Contact: Stacey Welling
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Clark County, Metro Announce Expansion of `ShotSpotter' Program to Fight Gun Violence

The Las Vegas Metropolitan Police Department and Clark County Commissioners announced the expansion of the ShotSpotter gunfire detection technology into several neighborhoods in the Las Vegas Valley after pilot programs showed successful results.

The first pilot program, championed by Clark County Commission Chairman Marilyn Kirkpatrick and Vice Chairman Lawrence Weekly, was launched in 2017 in the Northeast valley and was expanded to include a second location in the South-Central and Southeast area of the Las Vegas Valley. ShotSpotter is an acoustic detection technology that uses audio sensors to detect, locate and alert police agencies to the location of gunfire incidents in real time. The technology does not replace the need for people to call 9-1-1 to report possible crimes in progress but enhances police response to scenes, evidence collection and crime-fighting efforts to stop gun violence.

"Clark County is proud to announce the expansion of the ShotSpotter program across the Las Vegas Valley to help reduce crime and make our neighborhoods safer," said Commissioner Kirkpatrick, who was the driving force behind bringing the technology to the Las Vegas Valley as an outgrowth of her Pathway from Poverty initiative to improve the health, safety and well-being residents living in low-income areas in her district. "We are grateful to Metro for its partnership in putting this technology to good use in fighting crime and improving the quality of life throughout our community."

During the first nine months of the pilot program, ShotSpotter identified 487 potential gunshot events, with 65 percent of them going unreported to police.  Of those events that were reported to 9-1-1, ShotSpotter reported events faster than 9-1-1 dispatch – 86 percent of the time – and often with more accurate location information. Phone calls to 9-1-1 typically take time to process and initial reporting information from callers, while important, often can be vague.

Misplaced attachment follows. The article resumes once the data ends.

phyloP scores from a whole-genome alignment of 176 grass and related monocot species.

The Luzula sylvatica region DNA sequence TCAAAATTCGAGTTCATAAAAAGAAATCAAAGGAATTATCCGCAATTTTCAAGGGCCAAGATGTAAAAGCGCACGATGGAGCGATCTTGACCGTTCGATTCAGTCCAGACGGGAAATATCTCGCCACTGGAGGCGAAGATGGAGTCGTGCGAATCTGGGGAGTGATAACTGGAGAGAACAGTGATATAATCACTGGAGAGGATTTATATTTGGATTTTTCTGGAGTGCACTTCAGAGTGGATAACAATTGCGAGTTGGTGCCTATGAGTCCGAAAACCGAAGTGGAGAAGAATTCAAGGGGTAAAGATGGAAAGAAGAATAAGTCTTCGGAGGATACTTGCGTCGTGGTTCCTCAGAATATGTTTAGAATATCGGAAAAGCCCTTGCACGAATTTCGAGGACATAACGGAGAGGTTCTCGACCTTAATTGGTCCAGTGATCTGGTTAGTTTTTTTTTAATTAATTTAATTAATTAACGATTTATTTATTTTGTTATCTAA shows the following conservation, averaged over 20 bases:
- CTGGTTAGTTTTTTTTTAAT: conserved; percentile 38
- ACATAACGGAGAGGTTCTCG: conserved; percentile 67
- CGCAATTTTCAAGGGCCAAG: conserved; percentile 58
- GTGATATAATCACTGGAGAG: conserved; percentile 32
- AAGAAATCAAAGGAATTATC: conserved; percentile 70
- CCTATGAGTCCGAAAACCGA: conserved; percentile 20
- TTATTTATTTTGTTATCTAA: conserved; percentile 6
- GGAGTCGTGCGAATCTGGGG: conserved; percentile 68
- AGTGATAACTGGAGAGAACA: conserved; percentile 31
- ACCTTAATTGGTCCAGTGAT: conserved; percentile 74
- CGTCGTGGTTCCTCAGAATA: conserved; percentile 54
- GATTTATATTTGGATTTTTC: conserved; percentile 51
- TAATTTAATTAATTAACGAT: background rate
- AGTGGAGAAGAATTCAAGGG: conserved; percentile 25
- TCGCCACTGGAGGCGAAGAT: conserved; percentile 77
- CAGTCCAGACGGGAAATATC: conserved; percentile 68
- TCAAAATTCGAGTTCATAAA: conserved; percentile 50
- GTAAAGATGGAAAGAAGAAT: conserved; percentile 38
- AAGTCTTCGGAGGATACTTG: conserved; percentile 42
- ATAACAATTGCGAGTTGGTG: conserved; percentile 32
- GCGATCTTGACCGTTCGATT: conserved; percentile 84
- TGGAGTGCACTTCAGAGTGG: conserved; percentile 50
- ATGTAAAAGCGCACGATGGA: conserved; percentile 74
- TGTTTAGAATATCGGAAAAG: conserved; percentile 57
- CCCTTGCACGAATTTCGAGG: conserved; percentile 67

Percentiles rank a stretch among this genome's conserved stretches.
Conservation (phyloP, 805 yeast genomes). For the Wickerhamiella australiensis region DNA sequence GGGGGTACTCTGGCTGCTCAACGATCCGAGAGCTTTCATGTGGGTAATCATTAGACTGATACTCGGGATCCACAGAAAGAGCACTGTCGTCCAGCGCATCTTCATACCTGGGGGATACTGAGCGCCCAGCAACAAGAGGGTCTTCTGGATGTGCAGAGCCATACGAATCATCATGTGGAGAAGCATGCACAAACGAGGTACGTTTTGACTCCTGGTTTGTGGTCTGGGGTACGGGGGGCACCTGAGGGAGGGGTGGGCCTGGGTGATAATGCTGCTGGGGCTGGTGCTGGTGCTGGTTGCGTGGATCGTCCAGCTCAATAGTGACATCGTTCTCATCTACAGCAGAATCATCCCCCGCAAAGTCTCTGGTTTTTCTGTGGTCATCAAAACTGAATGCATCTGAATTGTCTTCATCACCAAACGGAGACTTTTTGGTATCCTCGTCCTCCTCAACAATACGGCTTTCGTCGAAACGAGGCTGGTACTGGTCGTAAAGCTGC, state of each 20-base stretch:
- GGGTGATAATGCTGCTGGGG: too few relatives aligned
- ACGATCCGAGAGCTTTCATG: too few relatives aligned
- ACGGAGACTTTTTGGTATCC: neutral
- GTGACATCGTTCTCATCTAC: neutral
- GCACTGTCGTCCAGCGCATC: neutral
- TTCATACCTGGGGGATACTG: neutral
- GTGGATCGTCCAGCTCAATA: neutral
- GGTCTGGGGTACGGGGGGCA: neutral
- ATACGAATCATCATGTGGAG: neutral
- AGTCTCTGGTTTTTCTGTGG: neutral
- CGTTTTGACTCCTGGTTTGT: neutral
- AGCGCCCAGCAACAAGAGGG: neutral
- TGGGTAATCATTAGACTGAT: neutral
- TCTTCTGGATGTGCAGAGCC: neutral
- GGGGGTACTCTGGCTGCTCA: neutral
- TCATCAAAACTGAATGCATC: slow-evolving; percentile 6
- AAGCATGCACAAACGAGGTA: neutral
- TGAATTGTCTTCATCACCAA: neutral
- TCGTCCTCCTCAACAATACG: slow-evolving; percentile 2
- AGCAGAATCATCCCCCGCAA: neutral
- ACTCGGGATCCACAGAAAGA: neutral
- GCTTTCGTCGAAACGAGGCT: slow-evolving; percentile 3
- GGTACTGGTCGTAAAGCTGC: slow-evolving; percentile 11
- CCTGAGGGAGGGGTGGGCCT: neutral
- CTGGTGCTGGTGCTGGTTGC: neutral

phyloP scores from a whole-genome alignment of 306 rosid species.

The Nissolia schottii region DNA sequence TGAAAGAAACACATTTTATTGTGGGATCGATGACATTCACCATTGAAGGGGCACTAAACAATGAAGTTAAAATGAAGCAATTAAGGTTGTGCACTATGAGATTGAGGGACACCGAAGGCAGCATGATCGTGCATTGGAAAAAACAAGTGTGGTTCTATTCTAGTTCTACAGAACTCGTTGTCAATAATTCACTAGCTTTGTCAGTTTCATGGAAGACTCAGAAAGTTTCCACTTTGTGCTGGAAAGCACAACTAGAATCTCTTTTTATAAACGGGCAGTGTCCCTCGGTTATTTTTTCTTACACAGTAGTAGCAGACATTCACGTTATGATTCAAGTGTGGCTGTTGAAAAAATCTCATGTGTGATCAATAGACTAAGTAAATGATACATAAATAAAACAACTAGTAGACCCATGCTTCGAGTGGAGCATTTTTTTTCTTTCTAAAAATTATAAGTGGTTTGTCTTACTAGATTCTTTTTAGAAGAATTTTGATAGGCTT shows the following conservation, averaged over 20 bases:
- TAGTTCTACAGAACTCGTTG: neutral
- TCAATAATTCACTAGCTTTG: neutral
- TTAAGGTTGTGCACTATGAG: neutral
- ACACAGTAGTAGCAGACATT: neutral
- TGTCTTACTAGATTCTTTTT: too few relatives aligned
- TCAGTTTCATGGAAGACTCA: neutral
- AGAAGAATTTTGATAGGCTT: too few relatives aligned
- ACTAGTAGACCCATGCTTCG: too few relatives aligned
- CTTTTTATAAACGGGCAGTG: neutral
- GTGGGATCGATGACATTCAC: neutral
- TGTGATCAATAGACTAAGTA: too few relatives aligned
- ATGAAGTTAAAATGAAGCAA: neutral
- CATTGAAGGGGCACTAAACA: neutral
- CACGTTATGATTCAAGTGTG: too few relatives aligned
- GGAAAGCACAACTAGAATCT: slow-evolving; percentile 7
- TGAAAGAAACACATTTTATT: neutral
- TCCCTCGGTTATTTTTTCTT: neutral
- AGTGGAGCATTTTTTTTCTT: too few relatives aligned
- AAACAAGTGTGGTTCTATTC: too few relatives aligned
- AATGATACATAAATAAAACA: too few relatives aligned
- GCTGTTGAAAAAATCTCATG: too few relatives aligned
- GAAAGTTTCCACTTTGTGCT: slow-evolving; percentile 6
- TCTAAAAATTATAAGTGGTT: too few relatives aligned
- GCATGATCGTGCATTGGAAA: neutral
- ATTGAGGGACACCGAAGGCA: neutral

"ShotSpotter technology is a great enhancement to our operations and has proven itself to be quite effective in identifying illegal shootings that would normally go unreported," said Las Vegas Metropolitan Police Department Undersheriff Kevin McMahill. "The technology has resulted in faster response times, increased collection of evidence and an overall reduction in violent crime."

The two locations where ShotSpotter was installed in 2017 covered 6 square miles and have been expanded as part of the new program. Additionally, the 2019 expansion adds six new coverage areas in the Las Vegas valley encompassing 24 square miles and including public safety cameras. Coverage areas are generally located in southeast, southwest, downtown and northwest parts of the valley, and were chosen based an analysis of persistent hotspots for crime, illegal shootings and ongoing police enforcement efforts.

"The presence of cameras and ShotSpotter technology has a proven track record in reducing crime," said Clark County Commissioner Jim Gibson. "I want to thank my commission colleagues for allocating the resources to expand this innovative program across the Las Vegas Valley."

"The use of the ShotSpotter technology allows us to maximize our public safety resources throughout our community," said Clark County Commissioner Michael Naft. "We are proud to partner with Metro on this innovative initiative that has already saved lives. The expansion of this program will continue to help reduce crime and fight gun violence."

The ShotSpotter technology is monitored by Metro's Fusion Watch unit. When gun shots are detected, alerts are broadcast over Metro's radio channels and acknowledged by dispatch. Metro patrol officers are able to monitor information from their vehicle consoles and mobile phones using a ShotSpotter application. The technology has allowed Metro to detect and address more discharges of illegal gunfire, locate potential victims faster, and collect more evidence such as shell casings to make more arrests.

"Data shows that our highest crime areas tend to be poorer neighborhoods where the sound of gun shots happens so frequently that many people don't bother to call 911," said Commissioner Weekly. "The ShotSpotter technology helps police pinpoint problem areas and improve their response time, which in turn helps restore people's faith in law enforcement and community policing efforts."



Last modified on 10/17/2019 12:17